Let me start off by saying that I really enjoy horror anthologies. Creepshow, naturally, runs the prison yard. Quite a few fish try and make their move on its status but most end up slapped around, shanked and left to fight off the micro budget trannies in the shower. Every so often an anthology lifts its nuts, bends over and coughs for us and we find a hidden surprise. Tears of Kali is just such an anthology.
The film is split up into 3 segments named after Indian deities, “Shakti”, “Devi” & “Kali”. It also features a wraparound story entitled, “Poona, India 1983”.
The film opens to a group of what appear to be drugged out cult members on personal “journeys”. Lars Eriksson enters and approaches a nude girl named Kim curled up on the floor. He leads her to the window and asks her what she sees. He then encourages her to open her eyes and see the light. He exits the room and we witness Kim removing her eyelids with a pair of scissors in order to see the light better. This leads us into the first installment of the anthology entitled, “Shakti”.
Elisabeth Steinberg, a mentally unstable woman, has been incarcerated in a mental hospital for several years after inciting the vicious murder of her boyfriend Samarfan. Elizabeth was, at one time, part of a group of mystics started by the ex-Taylor-Eriksson Group member, Samarfan. After some spiritual experimentation, all of the members of Samarfan’s Golden Dawn group are forced to confront their “darkness”.
Miss Yilmaz is a crime writer interested in interviewing Elizabeth in order to get some facts straight for her upcoming book on the case before Elizabeth is released. Elizabeth tells of Keoma, a group member unable to face his “darkness” and jealous of Samarfan. This jealousy, coupled with Elizabeth’s anger at Samarfan’s infidelity, pushes Keoma over the edge.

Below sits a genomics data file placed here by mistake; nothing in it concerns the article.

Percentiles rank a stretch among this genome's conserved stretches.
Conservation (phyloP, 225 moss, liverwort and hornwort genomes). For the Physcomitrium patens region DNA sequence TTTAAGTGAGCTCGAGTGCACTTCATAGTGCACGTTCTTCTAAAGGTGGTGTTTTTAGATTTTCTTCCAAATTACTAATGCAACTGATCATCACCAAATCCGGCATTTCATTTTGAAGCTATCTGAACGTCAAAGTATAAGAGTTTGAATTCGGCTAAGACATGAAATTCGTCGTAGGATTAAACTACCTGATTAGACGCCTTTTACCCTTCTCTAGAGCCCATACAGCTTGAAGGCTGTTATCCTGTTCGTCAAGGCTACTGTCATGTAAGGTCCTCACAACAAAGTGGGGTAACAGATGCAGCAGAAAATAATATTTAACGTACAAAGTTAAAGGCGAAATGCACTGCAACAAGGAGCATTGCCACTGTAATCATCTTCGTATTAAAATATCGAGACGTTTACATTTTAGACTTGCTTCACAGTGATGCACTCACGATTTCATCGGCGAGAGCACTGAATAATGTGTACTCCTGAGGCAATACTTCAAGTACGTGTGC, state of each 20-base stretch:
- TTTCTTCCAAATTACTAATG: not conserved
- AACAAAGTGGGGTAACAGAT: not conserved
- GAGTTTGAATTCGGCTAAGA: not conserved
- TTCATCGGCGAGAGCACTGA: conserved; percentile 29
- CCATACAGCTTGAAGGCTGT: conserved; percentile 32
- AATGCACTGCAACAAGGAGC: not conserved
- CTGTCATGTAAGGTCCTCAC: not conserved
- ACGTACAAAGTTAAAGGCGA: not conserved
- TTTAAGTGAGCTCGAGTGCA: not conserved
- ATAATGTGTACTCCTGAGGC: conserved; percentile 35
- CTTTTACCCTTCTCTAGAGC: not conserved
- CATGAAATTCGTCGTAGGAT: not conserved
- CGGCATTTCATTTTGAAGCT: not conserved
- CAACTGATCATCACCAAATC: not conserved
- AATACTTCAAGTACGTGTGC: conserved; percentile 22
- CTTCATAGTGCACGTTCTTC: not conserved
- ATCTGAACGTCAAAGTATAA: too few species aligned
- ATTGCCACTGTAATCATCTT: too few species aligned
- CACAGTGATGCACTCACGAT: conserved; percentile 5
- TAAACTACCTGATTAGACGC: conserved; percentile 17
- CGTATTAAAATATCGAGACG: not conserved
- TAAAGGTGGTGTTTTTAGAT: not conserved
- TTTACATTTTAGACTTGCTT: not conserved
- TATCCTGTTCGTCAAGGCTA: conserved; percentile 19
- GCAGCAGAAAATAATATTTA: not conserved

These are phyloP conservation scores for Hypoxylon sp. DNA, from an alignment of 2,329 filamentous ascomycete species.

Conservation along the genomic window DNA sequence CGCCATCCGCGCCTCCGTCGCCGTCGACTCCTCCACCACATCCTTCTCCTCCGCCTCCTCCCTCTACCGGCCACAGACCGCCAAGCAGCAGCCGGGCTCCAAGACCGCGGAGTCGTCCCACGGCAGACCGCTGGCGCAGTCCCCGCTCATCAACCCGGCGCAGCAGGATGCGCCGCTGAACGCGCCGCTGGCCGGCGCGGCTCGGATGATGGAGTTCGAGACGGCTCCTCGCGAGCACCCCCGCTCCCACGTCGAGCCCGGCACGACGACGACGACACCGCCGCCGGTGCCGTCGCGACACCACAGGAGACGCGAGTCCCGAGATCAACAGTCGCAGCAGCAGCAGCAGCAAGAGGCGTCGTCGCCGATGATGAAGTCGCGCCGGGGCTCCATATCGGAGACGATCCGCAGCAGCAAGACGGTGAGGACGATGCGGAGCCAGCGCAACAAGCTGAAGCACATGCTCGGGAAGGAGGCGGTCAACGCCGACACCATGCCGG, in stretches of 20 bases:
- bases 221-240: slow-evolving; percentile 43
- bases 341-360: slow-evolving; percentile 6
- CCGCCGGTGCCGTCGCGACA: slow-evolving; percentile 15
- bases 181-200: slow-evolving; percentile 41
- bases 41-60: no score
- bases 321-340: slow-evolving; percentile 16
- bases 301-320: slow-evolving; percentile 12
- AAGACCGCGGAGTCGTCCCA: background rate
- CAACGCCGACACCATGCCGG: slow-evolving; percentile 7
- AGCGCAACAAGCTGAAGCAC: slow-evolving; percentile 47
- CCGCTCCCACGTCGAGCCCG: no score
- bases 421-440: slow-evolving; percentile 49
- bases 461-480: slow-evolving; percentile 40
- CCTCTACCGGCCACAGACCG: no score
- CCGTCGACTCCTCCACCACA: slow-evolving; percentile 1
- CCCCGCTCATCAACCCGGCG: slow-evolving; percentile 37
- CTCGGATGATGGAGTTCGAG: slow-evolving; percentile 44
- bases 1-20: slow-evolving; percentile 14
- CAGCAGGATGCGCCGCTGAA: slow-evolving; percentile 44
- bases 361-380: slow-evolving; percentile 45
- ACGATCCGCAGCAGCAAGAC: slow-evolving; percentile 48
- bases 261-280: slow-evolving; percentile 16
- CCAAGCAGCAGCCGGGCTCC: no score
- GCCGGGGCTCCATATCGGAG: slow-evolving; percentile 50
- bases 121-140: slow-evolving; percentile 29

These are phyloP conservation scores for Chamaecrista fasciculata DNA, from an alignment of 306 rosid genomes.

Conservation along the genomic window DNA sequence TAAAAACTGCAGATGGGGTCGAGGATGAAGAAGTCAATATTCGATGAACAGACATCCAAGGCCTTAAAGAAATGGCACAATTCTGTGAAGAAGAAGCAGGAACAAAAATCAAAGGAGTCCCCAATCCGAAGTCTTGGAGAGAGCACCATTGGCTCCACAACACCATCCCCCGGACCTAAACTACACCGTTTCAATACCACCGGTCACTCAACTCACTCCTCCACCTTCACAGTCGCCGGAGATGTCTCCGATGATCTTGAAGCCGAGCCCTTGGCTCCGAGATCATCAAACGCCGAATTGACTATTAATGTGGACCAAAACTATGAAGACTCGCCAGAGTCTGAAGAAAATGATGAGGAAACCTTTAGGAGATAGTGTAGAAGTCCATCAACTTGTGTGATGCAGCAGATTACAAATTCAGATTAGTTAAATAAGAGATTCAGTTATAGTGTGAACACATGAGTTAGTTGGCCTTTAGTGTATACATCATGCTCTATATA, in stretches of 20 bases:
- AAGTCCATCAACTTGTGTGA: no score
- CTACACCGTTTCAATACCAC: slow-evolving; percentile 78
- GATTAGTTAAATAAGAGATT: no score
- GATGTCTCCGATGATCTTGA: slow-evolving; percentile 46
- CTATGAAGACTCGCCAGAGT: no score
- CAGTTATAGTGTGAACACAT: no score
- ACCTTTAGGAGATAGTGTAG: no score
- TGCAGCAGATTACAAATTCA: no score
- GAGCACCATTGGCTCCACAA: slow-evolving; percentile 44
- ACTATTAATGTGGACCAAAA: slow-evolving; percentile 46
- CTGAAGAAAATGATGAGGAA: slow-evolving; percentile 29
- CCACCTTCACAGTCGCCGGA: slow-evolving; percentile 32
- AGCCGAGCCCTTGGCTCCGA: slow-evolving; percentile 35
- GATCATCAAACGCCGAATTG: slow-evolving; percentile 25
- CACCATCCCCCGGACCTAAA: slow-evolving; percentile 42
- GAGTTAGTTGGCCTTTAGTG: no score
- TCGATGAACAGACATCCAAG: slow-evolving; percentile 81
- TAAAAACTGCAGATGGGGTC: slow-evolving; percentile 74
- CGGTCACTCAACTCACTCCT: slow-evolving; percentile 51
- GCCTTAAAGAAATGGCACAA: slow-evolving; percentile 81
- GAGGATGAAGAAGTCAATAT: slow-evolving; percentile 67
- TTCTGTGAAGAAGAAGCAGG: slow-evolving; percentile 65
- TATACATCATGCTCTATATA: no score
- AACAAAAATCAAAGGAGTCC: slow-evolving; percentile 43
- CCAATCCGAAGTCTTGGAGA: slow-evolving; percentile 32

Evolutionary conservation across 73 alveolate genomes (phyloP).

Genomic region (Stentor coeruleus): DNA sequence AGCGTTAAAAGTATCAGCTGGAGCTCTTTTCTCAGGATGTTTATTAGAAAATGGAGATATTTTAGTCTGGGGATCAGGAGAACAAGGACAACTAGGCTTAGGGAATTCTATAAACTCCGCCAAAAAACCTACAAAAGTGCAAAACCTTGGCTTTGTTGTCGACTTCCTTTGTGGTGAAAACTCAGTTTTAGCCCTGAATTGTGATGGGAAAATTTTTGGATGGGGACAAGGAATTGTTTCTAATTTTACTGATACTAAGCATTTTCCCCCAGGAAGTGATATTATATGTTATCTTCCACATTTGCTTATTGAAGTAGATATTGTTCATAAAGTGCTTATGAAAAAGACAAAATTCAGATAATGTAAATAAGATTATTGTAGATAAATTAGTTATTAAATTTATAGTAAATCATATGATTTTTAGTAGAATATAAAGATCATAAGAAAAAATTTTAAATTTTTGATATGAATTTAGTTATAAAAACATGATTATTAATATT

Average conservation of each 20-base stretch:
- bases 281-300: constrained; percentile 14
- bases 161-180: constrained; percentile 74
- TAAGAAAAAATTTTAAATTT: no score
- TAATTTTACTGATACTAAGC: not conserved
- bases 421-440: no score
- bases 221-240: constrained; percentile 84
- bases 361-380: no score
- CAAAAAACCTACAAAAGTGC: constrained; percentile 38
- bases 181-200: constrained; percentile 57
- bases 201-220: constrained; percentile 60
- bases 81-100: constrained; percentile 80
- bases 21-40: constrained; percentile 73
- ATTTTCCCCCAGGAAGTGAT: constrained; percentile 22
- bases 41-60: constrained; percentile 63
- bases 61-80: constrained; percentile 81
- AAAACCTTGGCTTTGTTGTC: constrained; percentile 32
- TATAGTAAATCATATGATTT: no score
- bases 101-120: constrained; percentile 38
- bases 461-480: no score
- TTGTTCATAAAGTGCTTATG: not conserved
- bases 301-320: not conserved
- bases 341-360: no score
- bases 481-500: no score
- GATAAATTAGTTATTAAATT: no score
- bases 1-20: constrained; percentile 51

Miss Yilmaz knows differently though. Elizabeth isn’t telling the full story. Is Miss Yilmaz really who she says she is? Who is Shakti? What is Tilpas? Who is the red lady?
Our next story, “Devi”, takes place in a psychotherapist’s home office. Robin Borg is ordered by the courts to attend 15 hours of intensive psychotherapy and Dr. Steiner is more than happy to help Robin. Only, if Robin is willing to help himself. The problem is, Robin isn’t being honest with himself or Dr. Steiner and the ex-Taylor-Eriksson member decides to help Robin overcome his aggression by introducing him to a lesson Lars Eriksson once taught him during a meeting. The results are horrific and revealing.
The final story, “Kali”, revolves around Edgar Cornelson, a New Age healer lacking the one thing every healer needs…the ability to heal. He’s reduced to nothing more than parlor tricks when a new member steps forward for a healing. Her name is Mira and she believes her back is hunched and crippled because an entity is residing on her back. A being caught between Death and the Living. Mira used to belong to Taylor-Eriksson and believes she received this malady after a dark journey through her soul.
Edgar, not really believing he’ll help Mira, straightens her back and the entity flees from her. There’s only one problem…Mira hasn’t come to have the entity removed…she’s brought it for far more sinister reasons.
This anthology was intriguing. It has an interesting back story and the Taylor-Eriksson members interspersed throughout the film was a cool way to join the installments. There’s only one problem though…I just wasn’t “feeling” it.
It was all there, a tiny bit of nudity, gore, blood, running, tension and the concept was truly original but it just didn’t hit the mark for me. Perhaps that’s because the tension, started in the first segment, began to fizzle as the movie came to a conclusion. I was looking for more impact. We get gore but no kidney chops to go with it.
The acting seemed to be okay (it’s a German film) but the dubbing was stiff. The voice actors brought some of the dialogue way down. I’m normally okay with dubbing if it’s done right but this was just stale. It felt like I was listening to a Speak and Spell.
I found this anthology far better than most of the low budget anthologies I come across but this definitely wasn’t something I could recommend readers purchase. If you’re adventurous and bored I suppose this’ll make a decent rental…just don’t invite your friends over or you may find yourself washing their socks and giving up your fruity cup during lock down.